There is a simpler way to correct the HOA foreclosure problem. Before explaining, I would ask readers to answer what happens to your car if you do not pay your auto loan, or to your house if you do not pay property taxes, or to your bank account if you do not pay income taxes?
When the county forecloses for not paying property taxes, the first mortgage goes away.
Do the same thing when an HOA forecloses and the banks will step in, pay the HOA and add it to the debt.
I live in a gated community and our dues pay for all roads, street lights, retention ponds, storm drains and landscaping of several hundred acres.
Our storm drain system covers more than 2,000 acres and we still pay a stormwater tax. This takes the financial burden off the city and county, but we still have the same property tax rates.
I also serve as the general manager of our community and see the issue from both sides. Master-in-Equity Judge Mikell Scarborough took it on himself to correct the situation in one of the two cases in our neighborhood over the past eight years. Legislators should listen to his viewpoint.
Col. Vanderhorst Circle
On Dec. 24, I was walking on King Street in downtown Charleston when I fell. Not feeling much pain, I tried to get up but started screaming when I realized a bone had broken through the skin and that my wrist was at a 90-degree angle to my arm.
I was immediately surrounded by a group of people who took charge, calling 911, contacting my husband, calming me down, bringing a clean cloth to cover the injury.
They even washed off my bracelet and watch so I wouldn’t have to see the blood. I believe one of the women was a retired nurse and one of the men was a pathologist.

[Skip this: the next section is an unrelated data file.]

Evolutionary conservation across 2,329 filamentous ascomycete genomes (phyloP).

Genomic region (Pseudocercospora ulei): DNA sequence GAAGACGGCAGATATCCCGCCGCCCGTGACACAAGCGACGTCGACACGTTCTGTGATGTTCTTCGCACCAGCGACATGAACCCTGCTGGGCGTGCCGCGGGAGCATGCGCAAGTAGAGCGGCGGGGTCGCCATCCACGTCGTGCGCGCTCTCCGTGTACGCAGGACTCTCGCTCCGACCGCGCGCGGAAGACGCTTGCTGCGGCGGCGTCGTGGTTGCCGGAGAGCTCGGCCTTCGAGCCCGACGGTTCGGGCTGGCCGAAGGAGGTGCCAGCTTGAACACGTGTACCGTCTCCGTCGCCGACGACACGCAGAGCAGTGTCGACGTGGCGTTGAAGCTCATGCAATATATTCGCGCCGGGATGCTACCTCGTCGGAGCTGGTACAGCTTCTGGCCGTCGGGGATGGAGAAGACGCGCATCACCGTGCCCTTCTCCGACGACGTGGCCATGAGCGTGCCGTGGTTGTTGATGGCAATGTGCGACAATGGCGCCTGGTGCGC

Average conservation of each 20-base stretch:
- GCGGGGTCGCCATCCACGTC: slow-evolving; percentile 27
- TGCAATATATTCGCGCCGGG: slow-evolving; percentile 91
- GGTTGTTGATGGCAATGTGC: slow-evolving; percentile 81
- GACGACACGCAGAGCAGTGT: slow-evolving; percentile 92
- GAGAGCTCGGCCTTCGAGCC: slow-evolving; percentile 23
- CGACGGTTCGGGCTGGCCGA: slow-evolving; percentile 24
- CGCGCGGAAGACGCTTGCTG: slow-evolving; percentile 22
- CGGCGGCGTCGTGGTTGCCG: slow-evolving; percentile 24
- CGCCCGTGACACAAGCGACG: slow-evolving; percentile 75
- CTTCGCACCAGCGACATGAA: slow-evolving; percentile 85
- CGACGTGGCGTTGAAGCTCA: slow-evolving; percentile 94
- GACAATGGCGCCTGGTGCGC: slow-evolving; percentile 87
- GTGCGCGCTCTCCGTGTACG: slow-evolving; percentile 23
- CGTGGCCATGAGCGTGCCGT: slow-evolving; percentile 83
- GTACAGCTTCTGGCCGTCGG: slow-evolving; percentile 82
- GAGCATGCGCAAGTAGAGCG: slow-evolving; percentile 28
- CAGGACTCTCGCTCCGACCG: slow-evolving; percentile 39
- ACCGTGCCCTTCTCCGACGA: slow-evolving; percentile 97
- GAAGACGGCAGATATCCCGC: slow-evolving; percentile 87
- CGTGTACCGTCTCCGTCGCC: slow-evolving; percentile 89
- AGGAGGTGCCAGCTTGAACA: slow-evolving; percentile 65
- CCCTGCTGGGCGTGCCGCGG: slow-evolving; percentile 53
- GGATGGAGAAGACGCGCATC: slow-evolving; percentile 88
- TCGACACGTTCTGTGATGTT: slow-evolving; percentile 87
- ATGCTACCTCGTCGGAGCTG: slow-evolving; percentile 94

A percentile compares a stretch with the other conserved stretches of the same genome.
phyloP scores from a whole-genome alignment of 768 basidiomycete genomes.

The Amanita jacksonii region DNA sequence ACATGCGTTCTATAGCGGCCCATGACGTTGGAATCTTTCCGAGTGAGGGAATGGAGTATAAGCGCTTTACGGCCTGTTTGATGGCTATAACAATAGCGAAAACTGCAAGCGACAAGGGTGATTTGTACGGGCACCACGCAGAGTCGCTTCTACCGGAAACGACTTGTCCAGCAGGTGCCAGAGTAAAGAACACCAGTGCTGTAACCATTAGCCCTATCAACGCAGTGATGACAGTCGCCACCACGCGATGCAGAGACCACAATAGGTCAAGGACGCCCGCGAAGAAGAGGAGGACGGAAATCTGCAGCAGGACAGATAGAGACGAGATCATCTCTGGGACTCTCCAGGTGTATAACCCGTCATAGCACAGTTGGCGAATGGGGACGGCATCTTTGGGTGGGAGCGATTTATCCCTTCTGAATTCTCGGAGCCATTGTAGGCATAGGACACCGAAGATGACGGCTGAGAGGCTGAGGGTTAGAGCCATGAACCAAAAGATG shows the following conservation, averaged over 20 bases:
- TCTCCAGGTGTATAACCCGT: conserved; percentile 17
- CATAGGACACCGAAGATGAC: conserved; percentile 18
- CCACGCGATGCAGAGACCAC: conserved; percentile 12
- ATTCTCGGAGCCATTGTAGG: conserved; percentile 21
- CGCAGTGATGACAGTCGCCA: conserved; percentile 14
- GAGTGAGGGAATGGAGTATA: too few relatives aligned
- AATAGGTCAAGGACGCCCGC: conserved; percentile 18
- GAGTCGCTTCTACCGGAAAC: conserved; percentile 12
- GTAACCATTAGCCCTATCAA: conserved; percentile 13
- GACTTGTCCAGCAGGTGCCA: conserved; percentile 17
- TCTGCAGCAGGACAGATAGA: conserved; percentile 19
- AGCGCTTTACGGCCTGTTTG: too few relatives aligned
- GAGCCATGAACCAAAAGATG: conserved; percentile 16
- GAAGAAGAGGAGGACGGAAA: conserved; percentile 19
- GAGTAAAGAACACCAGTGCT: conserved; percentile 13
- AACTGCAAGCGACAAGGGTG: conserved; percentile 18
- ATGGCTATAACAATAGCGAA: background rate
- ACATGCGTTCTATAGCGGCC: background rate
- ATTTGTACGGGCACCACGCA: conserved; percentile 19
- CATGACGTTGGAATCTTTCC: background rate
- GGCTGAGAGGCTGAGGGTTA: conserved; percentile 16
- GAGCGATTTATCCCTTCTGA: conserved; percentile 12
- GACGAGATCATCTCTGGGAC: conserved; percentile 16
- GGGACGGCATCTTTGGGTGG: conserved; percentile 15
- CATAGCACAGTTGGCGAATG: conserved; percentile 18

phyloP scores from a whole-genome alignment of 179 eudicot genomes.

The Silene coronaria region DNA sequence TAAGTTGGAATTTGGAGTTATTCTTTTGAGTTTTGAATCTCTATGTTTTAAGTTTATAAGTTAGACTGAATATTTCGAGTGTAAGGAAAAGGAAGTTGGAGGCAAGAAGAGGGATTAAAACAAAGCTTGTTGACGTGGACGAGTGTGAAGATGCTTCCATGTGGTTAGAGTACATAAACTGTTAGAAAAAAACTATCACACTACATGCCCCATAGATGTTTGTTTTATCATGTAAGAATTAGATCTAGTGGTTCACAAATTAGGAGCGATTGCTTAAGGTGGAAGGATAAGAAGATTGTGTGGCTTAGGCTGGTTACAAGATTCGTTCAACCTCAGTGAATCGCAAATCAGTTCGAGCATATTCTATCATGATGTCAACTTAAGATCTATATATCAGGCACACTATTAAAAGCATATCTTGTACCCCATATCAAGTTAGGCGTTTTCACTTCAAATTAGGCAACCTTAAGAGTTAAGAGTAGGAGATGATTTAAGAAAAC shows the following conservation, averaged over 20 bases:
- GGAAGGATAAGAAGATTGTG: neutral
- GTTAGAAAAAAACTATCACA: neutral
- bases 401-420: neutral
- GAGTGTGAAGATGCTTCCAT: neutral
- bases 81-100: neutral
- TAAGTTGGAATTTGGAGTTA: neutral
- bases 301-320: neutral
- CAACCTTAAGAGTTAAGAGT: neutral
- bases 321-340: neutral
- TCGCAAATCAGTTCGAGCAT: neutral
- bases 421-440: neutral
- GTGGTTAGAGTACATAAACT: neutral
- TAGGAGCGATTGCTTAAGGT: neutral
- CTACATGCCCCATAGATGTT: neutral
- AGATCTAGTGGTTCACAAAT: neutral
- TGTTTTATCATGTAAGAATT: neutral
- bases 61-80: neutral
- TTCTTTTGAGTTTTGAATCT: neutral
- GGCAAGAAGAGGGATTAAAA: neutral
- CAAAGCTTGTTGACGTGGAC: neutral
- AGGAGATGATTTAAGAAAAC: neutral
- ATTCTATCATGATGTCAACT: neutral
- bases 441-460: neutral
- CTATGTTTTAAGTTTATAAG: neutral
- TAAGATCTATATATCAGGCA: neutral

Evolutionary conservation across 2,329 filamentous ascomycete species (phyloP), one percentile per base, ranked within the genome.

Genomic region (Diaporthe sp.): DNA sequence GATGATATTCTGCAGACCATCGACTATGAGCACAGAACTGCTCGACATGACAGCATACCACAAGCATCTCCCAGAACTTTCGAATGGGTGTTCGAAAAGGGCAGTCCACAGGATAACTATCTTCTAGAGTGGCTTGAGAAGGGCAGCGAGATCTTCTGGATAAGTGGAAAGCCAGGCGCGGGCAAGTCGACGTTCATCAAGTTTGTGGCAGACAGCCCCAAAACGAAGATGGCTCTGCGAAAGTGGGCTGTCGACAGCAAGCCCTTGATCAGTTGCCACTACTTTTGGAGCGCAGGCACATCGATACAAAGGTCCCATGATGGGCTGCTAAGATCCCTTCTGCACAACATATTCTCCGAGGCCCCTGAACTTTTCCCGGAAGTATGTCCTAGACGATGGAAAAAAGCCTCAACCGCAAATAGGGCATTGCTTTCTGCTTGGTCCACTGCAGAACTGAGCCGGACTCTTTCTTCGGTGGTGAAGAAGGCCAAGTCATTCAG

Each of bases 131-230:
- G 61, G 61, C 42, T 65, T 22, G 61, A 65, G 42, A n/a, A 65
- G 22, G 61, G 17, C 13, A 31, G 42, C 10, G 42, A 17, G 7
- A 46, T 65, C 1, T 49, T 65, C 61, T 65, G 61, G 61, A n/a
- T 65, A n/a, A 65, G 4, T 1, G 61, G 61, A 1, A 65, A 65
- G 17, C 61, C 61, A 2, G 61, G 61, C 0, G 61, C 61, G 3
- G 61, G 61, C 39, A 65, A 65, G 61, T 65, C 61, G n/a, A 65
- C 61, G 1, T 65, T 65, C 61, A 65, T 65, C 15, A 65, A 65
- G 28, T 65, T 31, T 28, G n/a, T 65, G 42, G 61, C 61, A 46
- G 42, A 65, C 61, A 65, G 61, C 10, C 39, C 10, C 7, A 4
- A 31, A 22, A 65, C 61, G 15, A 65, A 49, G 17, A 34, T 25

I do not know who those people were, but I will forever be thankful to them for their kindness and grace. I don’t know how to thank them except to hope they read this and know how grateful I am.
ROBERTA TROSS COOK
East 89th Street
In a Dec. 23 Post and Courier letter to the editor, a local citizen protested a temporary increase in property taxes to support school operations.
As a solution, the writer proposed that tuition/fees be charged for special classes like dance, music, theatre and the arts.
Indeed, the arts are special, as in extraordinary and significant and leading to memorable, inclusive and empowering learning experiences that can turn a student around.
I once interviewed a dyslexic, middle-age woman whose disability led to her failing school, followed by years of depression and chronic illnesses.
There were no tax funds to support teaching dyslexic students like her. This woman recounted feeling great joy whenever a teacher got what made her special. Such teachers saw that the arts transformed her, tapping into her natural and powerful ways of being a learner and creative human being.
To defund the arts in schools is to minimize their vital importance as being merely “special” instead of necessary. To make arts education available to only families able to afford tuition for these experiences is to position privilege over possibility in our schools. We can and must do better than that.